The last stages of the redesign process were the new website design and content move. The new site needed to align with the FSU Web Style Guidelines and Resources. We installed the Strata Three design into our Drupal 9 framework. Our next step was establishing goals for the design and feel of the redesign to ensure visual consistency. We established style parameters that allowed for content editor flexibility. Some of the past issues identified with our website design included inconsistent use of icons, line weight, and colors, non-stock images, and generally varying visual elements that were not cohesive throughout the site. A uniform color scheme was established and template page layouts were developed for different page types. Furthermore, we implemented a mobile first design strategy. All of our design improvements were optimized for mobile experience with responsive design features. All of these standards will be reflected in our Web Style Guide for internal content editors.
Redesign in Action
As we prepped to launch the redesigned site, we held internal open forums with library staff, announced the changes via campus-wide announcements, and encouraged feedback through a brief survey, making iterative changes as needed. New features and changes from our current website are based on user feedback, content assessment, and usage data. They include:
A streamlined homepage with quick access to OneSearch and popular links
An updated information architecture for improved navigation
Seamless integration of resources and services with redesigned pages for popular services
A ‘Getting Started’ page to guide you through our many services and information resources
Improved accessibility for a better website experience for all
Responsive design across the entire library website
Updated and simplified content throughout the site
An upgraded architecture and improved experience for content editors
We hope you are enjoying our refreshed site as the enhanced online experience to discover all of Florida State University Libraries’ collections and resources. As we move forward, we plan to continue our assessment and measure success through fewer reported website issues and improving success rate or task-completion in iterative user testing. We encourage you to complete this brief survey on the new site and look forward to your feedback!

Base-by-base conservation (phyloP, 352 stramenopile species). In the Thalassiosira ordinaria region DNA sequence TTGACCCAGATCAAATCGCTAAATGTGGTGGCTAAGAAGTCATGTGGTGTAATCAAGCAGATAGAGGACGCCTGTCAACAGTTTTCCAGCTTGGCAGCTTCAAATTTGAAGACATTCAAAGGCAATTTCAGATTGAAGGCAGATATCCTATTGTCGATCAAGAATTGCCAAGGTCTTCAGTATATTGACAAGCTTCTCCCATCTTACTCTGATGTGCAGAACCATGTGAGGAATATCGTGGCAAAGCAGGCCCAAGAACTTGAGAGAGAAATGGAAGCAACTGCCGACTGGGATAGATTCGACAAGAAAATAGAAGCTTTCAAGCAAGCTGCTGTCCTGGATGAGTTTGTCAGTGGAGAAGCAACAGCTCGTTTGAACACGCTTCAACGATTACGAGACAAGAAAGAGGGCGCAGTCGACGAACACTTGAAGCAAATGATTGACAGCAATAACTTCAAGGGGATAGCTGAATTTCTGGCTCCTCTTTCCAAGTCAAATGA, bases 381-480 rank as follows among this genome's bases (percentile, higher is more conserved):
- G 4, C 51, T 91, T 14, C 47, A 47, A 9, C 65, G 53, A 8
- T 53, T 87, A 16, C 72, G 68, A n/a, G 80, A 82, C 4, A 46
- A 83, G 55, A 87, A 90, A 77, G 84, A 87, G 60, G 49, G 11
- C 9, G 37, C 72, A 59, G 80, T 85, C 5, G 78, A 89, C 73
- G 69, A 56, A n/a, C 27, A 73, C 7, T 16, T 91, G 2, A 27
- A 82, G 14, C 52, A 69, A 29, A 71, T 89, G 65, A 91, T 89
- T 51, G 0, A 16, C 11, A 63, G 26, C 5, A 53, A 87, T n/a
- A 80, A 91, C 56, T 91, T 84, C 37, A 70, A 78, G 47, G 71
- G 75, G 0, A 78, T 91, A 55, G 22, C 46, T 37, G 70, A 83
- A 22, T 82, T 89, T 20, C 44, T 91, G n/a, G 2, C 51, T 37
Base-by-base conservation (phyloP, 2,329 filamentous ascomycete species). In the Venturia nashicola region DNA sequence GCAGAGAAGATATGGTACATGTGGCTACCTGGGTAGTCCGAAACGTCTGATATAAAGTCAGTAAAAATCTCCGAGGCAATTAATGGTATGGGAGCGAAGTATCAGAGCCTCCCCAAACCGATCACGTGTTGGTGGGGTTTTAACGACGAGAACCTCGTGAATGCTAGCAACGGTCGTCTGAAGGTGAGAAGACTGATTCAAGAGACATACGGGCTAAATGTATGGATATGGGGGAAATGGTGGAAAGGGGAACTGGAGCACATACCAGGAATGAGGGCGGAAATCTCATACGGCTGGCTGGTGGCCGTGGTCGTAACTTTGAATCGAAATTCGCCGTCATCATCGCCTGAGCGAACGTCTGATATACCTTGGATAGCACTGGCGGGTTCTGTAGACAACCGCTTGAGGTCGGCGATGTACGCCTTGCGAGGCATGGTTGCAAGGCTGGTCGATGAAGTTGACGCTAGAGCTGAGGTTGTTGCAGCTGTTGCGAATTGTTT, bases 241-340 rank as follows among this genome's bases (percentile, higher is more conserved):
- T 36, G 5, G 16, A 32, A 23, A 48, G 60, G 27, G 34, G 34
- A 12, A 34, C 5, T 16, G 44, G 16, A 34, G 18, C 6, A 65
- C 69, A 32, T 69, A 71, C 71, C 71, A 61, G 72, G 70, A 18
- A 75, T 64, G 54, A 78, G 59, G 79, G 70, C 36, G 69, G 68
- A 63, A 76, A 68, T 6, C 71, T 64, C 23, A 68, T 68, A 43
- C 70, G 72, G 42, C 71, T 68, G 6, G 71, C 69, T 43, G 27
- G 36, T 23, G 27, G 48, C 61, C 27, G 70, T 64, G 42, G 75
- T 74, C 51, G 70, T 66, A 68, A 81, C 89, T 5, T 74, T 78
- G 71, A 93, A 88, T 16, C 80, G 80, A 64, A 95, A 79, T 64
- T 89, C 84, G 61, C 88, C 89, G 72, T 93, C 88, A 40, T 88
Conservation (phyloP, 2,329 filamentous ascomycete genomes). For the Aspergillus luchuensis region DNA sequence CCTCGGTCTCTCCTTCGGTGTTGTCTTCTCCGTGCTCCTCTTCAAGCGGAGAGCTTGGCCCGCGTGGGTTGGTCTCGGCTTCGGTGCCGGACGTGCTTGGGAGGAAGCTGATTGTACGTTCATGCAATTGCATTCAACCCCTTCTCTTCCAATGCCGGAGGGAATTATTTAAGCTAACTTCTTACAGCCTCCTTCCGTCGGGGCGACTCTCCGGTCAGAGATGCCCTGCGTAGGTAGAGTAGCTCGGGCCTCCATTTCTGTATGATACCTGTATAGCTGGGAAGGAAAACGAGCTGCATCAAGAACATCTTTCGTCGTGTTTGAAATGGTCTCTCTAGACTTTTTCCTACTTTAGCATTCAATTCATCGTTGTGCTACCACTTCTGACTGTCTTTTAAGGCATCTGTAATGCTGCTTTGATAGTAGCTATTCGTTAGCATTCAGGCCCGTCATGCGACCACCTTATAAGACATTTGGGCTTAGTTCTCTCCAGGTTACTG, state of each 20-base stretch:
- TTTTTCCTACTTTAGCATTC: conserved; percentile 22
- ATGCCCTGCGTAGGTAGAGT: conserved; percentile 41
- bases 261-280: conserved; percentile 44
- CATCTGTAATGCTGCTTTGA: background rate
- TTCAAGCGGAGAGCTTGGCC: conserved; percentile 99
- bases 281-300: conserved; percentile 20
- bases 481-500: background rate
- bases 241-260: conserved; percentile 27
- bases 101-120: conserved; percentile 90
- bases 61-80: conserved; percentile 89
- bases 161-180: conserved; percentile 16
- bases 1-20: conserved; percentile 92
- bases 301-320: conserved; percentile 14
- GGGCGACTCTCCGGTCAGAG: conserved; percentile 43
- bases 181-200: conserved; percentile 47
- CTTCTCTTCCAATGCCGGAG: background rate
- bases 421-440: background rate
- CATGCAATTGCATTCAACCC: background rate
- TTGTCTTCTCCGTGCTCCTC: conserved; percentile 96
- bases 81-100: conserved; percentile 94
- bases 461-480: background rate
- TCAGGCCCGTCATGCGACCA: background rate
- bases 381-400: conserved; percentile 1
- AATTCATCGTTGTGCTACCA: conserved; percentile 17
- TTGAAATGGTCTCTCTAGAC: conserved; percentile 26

This fall semester opened with a bang! At FSU Libraries, we welcomed hundreds of students to engage with our resources and help them start the semester strong. Beginning on August 23rd, we hosted the Add-Your-Art Tapestry event where students could stop by either Strozier or Dirac libraries and contribute their own designs to our paper tapestry. More perks from the event included free t-shirts, candy, phone wallets, and stickers for students to enjoy! The week culminated in the installation of the tapestry inside Strozier nearby the new Scholar Support desk. Student Engagement Specialist, Emily McClellan played a great role in getting this wonderful event together. Let’s take a look at what she did!
Starting as an idea from Engagement Assistant Jaidyn Smith, the events were coordinated by McClellan. From the start of the summer, McClellan’s first task was to create the design of the entire tapestry. With help from former Engagement Assistant Ashanti Grace, they were able to create a piece of art open for students to color in images and fill in spaces with their own creative designs.
Once printed and ready, it was time to collaborate with other campus organizations. McClellan reached out to WelcomeFSU—an organization that helps connect new students to FSU resources and introduce them to the campus during the first few weeks of school—and was able to get campus-wide promotion for this event. Through social media and multiple FSU-related websites, the Add-Your-Art Tapestry event received massive amounts of interest from current and new students. In the days nearing the event, McClellan and Alaina Faulkner (the Libraries’ Student Engagement Associate) tended to the nitty-gritty: creating the signage for the events, collaborating with Strozier and Dirac library staff for tables and chairs, purchasing coloring supplies, and creating schedules for the employees that would help run the event.
Through everyone’s hard work, the event was able to launch with a large turnout! Over 100 students engaged with the event over the course of a week and created a dazzling display of creativity and camaraderie. We appreciate all of the work put in by our staff and collaborators that made this event shine! Here are some pictures from the event:
Check out this article written by the FSView for more info on this awesome event!
To find current and future events at FSU Libraries, check out our events calendar here. Curious to hear more about what FSU Libraries is about? Read more about us on our newly-renovated website.
This blog post was written by Jasmine George, Student Engagement Assistant at FSU Libraries.